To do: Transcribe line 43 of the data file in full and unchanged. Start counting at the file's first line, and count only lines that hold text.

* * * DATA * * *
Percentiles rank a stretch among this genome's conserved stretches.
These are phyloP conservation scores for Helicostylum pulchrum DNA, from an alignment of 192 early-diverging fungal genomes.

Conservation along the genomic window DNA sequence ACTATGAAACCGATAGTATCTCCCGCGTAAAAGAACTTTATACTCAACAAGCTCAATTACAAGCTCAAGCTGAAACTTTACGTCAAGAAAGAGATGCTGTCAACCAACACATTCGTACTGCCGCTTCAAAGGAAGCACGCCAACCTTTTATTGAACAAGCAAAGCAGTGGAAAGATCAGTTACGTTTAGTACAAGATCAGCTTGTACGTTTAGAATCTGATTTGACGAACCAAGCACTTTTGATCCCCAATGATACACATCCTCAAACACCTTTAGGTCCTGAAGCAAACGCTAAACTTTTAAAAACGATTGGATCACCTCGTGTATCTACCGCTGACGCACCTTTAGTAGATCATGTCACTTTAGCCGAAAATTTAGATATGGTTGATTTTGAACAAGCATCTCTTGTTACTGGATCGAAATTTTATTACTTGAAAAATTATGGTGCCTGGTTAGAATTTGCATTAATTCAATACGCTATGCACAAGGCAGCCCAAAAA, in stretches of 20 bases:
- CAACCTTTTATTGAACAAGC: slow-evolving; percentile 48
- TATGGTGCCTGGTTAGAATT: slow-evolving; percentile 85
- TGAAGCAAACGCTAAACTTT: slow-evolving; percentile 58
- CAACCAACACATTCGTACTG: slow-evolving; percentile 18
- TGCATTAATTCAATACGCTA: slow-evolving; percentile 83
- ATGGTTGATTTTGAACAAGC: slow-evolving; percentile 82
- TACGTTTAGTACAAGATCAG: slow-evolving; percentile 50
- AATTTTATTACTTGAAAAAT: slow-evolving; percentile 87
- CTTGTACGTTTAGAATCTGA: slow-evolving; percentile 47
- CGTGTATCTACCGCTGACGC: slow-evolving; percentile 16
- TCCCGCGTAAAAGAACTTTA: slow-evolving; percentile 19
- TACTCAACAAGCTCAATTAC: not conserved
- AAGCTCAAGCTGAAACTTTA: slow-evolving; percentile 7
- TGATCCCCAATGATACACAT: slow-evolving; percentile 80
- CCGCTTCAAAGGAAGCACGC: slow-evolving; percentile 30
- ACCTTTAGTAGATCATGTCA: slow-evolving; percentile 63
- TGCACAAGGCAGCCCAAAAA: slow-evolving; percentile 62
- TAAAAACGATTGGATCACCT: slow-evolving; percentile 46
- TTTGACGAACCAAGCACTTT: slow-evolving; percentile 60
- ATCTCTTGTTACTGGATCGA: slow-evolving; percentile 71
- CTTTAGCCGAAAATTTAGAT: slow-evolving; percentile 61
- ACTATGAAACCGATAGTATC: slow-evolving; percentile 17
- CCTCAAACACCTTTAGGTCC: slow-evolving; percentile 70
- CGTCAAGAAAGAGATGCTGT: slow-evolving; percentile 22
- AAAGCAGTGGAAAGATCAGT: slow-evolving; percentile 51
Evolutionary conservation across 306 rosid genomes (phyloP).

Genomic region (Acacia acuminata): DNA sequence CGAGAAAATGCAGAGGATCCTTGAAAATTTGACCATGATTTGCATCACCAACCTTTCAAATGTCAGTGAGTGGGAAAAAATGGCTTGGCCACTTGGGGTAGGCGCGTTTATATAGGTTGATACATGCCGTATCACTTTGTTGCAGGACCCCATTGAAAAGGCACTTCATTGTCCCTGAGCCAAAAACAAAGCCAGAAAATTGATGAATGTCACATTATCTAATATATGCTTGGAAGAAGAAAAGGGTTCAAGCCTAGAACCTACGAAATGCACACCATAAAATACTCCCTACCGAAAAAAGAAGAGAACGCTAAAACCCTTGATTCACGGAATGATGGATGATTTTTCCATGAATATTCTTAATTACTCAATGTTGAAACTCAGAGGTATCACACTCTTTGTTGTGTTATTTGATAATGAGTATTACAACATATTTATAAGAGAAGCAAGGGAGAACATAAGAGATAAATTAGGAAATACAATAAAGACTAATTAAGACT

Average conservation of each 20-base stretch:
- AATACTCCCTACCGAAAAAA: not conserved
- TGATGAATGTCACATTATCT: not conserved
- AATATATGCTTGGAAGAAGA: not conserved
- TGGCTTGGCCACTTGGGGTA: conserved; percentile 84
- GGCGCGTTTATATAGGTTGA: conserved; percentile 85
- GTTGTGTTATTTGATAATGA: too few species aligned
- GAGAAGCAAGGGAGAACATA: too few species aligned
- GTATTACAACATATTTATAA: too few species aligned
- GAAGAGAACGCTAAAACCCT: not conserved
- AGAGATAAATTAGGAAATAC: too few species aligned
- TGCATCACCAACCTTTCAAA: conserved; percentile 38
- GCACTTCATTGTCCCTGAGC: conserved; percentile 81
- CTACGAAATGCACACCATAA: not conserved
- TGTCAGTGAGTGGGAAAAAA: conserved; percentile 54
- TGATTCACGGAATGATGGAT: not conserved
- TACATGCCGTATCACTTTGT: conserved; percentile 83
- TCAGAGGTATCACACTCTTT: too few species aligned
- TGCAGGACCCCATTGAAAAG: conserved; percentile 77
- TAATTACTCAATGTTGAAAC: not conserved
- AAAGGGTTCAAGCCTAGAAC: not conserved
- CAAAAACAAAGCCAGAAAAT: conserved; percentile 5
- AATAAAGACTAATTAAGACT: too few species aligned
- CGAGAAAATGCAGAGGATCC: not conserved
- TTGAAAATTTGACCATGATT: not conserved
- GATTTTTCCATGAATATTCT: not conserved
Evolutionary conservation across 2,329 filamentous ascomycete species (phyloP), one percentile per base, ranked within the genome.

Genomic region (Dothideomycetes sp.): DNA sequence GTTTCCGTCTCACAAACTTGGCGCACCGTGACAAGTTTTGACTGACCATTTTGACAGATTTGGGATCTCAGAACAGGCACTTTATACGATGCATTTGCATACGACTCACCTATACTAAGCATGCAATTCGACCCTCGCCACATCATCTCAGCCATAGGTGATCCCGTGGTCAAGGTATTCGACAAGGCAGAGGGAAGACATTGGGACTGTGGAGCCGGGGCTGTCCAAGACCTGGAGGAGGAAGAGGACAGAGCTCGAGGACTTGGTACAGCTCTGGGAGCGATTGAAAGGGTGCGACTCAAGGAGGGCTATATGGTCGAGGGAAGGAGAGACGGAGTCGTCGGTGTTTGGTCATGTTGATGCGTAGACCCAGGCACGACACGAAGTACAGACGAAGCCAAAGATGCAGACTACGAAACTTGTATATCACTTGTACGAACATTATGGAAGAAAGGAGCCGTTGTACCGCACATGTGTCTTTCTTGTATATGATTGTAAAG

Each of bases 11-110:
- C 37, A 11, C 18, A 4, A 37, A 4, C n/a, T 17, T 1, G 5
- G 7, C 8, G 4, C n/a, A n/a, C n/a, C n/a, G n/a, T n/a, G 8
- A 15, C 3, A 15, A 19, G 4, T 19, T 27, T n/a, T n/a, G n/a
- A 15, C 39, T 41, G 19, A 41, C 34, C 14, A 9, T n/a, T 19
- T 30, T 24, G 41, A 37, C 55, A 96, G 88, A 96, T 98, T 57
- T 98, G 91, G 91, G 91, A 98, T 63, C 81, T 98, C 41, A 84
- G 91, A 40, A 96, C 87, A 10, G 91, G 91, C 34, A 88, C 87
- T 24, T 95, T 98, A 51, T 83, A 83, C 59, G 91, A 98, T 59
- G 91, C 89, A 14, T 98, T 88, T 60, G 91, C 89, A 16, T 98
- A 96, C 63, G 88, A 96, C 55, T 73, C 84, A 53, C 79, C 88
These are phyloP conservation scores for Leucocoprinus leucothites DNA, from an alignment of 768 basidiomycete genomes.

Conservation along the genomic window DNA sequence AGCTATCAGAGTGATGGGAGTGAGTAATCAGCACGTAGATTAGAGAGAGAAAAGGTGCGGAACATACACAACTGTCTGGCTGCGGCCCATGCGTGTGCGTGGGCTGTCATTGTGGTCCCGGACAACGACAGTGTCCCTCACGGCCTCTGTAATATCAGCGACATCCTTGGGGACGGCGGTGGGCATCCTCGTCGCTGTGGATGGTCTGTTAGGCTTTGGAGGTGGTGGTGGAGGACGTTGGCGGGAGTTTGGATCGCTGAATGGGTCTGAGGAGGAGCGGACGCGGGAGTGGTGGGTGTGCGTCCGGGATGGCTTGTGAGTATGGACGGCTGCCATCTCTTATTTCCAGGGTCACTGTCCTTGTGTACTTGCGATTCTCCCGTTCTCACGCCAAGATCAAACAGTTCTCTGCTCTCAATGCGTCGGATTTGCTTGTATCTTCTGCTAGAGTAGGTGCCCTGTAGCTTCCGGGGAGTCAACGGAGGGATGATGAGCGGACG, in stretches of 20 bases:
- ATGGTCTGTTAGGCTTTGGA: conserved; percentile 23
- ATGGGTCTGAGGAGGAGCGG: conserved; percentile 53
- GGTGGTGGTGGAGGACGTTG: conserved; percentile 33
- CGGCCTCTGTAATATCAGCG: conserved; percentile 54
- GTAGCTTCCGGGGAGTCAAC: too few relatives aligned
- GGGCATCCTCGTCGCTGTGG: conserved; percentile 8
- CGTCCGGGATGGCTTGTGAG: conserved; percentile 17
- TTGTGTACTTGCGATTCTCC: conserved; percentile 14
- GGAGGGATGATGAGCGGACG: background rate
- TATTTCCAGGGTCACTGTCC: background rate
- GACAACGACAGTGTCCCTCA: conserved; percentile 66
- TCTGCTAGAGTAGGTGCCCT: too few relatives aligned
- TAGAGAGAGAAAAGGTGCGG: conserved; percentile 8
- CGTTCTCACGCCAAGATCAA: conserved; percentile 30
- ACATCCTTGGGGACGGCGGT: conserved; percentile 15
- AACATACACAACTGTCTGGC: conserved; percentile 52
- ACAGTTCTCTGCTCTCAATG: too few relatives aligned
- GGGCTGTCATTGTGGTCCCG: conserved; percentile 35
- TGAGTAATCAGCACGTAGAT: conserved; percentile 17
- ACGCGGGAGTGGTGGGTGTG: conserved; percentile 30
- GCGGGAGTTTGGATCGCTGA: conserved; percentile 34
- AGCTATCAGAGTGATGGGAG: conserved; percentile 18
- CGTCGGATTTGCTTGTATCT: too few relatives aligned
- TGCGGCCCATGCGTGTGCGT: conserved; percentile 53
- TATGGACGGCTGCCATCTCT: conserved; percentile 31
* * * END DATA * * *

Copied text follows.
- GCACTTCATTGTCCCTGAGC: conserved; percentile 81